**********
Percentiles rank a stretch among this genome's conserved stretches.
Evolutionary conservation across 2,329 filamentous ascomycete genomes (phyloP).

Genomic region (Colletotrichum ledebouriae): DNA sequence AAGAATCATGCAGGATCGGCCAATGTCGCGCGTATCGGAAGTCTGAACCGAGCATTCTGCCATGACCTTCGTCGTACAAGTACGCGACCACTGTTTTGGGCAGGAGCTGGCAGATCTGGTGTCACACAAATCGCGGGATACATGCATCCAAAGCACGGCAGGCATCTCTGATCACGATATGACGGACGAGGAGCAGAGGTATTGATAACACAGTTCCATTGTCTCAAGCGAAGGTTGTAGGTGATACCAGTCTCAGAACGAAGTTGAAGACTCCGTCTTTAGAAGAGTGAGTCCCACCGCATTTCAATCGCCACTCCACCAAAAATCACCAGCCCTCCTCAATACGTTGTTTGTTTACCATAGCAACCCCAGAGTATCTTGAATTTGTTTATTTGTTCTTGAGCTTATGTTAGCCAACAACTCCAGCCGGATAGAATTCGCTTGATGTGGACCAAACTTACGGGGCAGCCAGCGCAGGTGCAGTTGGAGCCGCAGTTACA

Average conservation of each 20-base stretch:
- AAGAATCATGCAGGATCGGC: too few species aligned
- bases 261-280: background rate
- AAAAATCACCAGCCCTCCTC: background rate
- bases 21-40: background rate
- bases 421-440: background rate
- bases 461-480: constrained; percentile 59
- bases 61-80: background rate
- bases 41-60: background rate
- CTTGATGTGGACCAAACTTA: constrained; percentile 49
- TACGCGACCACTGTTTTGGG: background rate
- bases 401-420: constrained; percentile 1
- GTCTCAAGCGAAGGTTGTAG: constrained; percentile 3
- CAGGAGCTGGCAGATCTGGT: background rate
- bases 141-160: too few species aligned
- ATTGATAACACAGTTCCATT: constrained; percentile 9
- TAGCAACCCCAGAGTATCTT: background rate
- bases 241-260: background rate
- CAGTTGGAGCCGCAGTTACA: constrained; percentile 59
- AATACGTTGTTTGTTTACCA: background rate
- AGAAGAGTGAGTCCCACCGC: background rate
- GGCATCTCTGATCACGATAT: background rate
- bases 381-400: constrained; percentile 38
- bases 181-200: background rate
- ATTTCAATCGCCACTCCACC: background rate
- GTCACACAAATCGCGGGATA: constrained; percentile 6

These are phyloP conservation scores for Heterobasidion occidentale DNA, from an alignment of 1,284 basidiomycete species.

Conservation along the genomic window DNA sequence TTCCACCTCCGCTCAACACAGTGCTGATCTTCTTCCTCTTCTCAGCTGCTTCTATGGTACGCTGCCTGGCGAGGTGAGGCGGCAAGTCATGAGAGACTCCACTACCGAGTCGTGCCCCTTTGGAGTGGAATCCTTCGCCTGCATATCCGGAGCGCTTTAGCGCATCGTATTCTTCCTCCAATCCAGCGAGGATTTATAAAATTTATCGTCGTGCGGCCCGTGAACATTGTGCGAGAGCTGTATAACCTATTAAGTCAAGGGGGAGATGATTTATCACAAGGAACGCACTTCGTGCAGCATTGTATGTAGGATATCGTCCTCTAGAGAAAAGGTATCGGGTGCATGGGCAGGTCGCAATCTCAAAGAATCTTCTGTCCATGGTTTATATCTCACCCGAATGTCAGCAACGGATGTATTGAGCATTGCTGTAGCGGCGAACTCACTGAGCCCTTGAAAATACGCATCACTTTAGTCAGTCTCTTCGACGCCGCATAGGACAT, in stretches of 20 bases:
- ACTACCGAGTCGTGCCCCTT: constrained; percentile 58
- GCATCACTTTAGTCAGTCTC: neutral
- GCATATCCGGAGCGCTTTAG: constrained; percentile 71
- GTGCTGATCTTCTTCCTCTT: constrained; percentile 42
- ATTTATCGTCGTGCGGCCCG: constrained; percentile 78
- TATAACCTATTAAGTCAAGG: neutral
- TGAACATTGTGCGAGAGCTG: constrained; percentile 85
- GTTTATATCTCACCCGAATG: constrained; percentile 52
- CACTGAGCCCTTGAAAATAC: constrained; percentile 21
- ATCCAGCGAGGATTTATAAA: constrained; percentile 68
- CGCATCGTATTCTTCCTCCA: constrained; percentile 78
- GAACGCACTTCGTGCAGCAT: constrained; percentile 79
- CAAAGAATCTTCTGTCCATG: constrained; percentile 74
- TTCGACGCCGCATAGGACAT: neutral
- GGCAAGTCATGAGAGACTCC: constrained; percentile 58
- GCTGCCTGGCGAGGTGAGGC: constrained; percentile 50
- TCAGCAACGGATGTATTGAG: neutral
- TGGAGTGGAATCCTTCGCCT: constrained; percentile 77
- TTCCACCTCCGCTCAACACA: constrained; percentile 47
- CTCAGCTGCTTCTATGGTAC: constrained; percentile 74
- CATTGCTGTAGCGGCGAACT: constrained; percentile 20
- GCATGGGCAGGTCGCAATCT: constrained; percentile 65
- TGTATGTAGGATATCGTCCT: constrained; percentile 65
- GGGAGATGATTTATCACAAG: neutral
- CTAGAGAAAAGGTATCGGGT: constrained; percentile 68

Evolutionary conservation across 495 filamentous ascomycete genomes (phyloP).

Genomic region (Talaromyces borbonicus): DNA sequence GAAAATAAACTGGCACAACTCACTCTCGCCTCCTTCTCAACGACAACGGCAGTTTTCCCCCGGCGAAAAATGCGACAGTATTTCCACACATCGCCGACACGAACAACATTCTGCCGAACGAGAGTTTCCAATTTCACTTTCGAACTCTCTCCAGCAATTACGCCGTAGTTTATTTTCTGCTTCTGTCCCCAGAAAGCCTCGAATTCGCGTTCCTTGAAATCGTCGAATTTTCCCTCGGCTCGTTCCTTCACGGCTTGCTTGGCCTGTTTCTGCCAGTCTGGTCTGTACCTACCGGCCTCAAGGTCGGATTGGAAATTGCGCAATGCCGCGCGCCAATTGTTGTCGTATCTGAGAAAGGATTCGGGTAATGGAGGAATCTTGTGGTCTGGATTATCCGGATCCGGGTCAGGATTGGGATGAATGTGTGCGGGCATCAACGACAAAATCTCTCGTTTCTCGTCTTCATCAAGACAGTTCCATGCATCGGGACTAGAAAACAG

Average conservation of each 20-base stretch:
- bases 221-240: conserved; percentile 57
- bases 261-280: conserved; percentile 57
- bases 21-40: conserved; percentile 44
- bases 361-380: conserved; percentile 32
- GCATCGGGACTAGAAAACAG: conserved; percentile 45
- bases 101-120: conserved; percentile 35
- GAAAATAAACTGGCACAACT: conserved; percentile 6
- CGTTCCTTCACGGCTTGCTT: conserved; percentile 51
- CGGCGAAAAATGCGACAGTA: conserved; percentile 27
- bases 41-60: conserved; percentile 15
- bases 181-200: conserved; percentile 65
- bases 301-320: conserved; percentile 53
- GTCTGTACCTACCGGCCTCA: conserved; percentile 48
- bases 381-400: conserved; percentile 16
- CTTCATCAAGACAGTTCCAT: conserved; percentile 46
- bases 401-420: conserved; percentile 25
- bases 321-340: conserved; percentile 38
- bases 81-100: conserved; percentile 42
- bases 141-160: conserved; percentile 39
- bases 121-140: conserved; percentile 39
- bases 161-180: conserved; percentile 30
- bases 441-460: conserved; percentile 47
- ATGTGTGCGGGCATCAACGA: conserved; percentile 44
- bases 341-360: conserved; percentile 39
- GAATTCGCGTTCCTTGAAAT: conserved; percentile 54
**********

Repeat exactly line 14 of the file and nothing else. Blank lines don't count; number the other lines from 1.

- TACGCGACCACTGTTTTGGG: background rate